Ian Mattaj, came to the PRBB last October for the celebration of the 10th anniversary of the CRG. This Scottish researcher is the director of the European Molecular Biology Laboratory (EMBL) in Heidelberg, the largest molecular biology institution in Europe. He is also president of the CRG’s scientific advisory board, and he gave us his view on science at the CRG, in Catalonia, Spain and Europe.
How would you sum up the CRG´s first 10 years?
The CRG is remarkably successful for such a young institution. They have been recruiting foreign researchers, not so common in Spain, and they have set up some excellent programmes. It usually takes about 10 to 15 years for a research centre to really develop high quality, but the CRG has done so from the beginning. They have put in place mechanisms, some of them copied from the EMBL, which help ensure the quality of the research.
How has being part of the PRBB helped?
The CRG has no critical mass in every area, so having colleagues close by has definitely helped. We have just done the evaluations of the groups and I have heard about research clubs for neuroscience and computational biology, where researchers from the various centres at the PRBB, and even from other groups in Barcelona, meet and discuss their work every two weeks. This type of environment is really advantageous; it helps foster good research.
What do you think of current research in Catalonia and Spain?
Spain has produced many brilliant scientists, so the education system is obviously working, but the organisation of the public research system and researchers needs to change, along the lines we see in some institutes such as the CRG. Also continuous strong support from the political area is needed. The message of the Catalan government has been to support research that is excellent at international standard, and this is obviously the right way to improve all scientific productivity and even help the country.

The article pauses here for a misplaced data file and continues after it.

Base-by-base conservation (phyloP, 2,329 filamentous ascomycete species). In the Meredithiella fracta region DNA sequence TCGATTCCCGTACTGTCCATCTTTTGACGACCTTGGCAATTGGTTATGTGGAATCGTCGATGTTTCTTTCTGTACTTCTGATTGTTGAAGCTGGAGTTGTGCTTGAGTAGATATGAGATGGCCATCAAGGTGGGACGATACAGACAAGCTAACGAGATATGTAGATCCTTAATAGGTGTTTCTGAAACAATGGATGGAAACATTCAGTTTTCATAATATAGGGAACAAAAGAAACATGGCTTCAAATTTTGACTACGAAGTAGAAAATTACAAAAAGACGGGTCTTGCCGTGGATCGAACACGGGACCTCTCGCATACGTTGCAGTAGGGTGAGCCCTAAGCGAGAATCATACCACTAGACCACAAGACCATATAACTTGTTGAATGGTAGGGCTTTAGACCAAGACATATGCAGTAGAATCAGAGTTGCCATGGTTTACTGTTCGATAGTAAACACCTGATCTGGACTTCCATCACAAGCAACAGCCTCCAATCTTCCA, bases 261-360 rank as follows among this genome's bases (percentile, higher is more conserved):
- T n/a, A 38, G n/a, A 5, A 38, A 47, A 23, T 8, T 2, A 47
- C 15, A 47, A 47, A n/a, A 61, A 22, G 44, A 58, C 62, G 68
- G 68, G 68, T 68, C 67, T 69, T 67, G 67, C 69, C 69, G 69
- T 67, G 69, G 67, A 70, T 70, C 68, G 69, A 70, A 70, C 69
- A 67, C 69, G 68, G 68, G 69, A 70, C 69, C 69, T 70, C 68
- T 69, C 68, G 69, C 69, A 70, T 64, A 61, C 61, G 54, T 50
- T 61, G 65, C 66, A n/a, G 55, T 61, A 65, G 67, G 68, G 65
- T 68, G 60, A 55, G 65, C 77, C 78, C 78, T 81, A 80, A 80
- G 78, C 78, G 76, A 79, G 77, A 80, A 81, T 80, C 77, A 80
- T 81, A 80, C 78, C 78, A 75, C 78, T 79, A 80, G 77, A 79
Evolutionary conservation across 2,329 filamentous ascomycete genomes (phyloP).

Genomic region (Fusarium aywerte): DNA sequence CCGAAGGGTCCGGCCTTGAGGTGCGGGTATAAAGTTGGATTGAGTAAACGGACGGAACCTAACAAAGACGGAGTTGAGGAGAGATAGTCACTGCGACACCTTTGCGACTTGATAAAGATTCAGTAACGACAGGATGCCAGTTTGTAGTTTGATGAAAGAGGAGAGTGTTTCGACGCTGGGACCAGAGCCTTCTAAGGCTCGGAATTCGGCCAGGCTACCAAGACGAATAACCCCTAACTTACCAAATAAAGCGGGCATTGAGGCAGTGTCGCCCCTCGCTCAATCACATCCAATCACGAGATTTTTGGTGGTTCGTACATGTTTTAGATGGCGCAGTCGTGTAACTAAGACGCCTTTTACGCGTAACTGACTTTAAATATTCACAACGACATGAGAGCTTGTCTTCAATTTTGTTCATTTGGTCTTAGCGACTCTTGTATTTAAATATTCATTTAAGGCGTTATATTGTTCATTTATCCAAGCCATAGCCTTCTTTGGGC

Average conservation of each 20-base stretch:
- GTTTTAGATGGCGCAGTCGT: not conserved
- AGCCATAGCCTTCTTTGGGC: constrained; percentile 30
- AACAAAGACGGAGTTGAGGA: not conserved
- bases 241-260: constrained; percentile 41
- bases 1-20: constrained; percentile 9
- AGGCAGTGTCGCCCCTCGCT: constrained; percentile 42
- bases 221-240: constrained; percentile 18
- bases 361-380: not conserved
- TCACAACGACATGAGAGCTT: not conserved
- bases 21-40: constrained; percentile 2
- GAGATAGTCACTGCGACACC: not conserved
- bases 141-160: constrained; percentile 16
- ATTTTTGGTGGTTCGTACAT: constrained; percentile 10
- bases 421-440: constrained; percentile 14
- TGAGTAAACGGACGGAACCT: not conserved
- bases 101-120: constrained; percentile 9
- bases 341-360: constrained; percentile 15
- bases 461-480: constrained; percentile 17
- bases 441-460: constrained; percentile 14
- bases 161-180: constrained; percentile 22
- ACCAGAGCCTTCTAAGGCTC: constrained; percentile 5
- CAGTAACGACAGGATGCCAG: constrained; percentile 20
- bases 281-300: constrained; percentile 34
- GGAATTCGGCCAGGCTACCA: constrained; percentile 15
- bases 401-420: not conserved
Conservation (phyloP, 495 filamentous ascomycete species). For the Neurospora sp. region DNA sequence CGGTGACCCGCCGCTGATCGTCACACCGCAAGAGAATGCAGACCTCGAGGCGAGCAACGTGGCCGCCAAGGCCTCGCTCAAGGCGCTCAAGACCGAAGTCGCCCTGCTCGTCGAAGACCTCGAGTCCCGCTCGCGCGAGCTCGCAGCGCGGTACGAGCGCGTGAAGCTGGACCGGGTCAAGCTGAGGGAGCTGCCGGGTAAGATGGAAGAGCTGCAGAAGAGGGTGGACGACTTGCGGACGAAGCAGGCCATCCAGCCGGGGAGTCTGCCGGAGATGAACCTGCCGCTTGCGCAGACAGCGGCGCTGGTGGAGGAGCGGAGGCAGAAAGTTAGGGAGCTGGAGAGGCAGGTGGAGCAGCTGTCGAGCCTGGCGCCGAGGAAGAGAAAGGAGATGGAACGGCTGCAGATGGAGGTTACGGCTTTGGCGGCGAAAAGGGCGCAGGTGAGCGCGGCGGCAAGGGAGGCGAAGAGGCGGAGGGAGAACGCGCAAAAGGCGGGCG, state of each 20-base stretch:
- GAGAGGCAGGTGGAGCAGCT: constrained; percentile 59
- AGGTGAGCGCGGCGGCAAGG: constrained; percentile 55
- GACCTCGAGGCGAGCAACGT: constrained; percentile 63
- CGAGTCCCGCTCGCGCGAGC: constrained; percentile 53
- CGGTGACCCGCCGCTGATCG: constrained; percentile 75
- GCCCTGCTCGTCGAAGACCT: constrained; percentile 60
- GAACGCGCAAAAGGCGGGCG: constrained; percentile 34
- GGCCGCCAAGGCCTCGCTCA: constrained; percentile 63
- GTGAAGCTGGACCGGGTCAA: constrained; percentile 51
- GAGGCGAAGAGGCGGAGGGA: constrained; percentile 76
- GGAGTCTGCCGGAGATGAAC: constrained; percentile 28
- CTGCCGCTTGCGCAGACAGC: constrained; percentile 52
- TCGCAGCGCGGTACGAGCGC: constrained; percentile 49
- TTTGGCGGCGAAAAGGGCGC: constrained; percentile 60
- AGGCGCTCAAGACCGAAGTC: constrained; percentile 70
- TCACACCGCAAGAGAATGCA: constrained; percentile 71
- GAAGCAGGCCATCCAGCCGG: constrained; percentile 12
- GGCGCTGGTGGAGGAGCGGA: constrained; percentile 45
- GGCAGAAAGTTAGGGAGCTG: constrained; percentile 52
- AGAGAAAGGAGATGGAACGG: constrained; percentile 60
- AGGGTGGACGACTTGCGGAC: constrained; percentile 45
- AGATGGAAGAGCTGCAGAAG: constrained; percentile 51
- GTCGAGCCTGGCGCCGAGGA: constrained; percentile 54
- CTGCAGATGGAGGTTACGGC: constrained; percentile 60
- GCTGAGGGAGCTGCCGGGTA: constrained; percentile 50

How is the economic crisis affecting the R&D system in Europe?
Different countries have different degrees of economic problems, and some like Sweden or Germany have actually increased their budget for science, because they believe it is a good weapon to help fight possible future crises. In other countries I understand that cuts might be needed, but there are different ways to make them. In my opinion, if necessary, only non-high quality research should be cut.
What are the biggest challenges in molecular biology for the coming years?
There are different sorts of challenges. There are aspects of biology about which we know so little that we cannot even imagine understanding them, such as how the brain works to produce consciousness, the sense of self etc., that it is a big long-term challenge.
In the shorter term, I think an important issue will be how we can apply the recent technological developments in biomedicine, such as next generation sequencing, to improve our health. The possibilities are endless, but so far they are only possibilities.